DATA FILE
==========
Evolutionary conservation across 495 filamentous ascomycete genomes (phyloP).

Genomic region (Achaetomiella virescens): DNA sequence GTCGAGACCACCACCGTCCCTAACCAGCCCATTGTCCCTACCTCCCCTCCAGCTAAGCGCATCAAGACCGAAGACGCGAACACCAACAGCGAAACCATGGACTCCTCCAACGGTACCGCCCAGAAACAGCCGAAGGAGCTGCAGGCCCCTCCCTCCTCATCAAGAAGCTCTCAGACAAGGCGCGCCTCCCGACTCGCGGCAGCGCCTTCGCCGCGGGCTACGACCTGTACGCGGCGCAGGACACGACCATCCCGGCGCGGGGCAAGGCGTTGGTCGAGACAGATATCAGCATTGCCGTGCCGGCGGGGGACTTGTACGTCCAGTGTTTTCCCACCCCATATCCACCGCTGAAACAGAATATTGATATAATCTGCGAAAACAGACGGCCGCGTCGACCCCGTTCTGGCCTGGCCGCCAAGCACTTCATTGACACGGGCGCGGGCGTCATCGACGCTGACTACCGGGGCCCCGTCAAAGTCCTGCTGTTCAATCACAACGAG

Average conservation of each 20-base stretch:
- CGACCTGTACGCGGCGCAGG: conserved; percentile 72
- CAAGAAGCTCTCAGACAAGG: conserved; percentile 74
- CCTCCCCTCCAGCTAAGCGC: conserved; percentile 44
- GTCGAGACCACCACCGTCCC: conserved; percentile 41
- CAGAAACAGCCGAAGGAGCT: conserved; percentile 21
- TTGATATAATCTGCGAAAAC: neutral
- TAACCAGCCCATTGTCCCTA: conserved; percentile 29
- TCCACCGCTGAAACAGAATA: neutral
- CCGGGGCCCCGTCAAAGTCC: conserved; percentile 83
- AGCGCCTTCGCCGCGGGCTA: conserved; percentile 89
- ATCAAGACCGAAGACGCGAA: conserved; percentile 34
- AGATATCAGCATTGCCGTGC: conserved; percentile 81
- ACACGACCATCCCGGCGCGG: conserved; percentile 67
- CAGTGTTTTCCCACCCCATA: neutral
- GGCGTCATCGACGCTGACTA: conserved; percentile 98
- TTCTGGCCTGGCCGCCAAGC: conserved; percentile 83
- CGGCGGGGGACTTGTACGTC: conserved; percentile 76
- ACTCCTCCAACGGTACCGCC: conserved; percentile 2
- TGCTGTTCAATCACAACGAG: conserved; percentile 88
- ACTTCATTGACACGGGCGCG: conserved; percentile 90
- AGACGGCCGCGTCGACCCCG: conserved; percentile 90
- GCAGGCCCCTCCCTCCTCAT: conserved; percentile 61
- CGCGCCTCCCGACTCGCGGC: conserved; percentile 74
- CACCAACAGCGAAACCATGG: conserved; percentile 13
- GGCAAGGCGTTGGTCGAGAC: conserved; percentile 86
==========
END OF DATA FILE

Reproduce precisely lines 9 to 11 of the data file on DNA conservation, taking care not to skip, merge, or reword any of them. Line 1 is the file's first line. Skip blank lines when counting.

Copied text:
- TTGATATAATCTGCGAAAAC: neutral
- TAACCAGCCCATTGTCCCTA: conserved; percentile 29
- TCCACCGCTGAAACAGAATA: neutral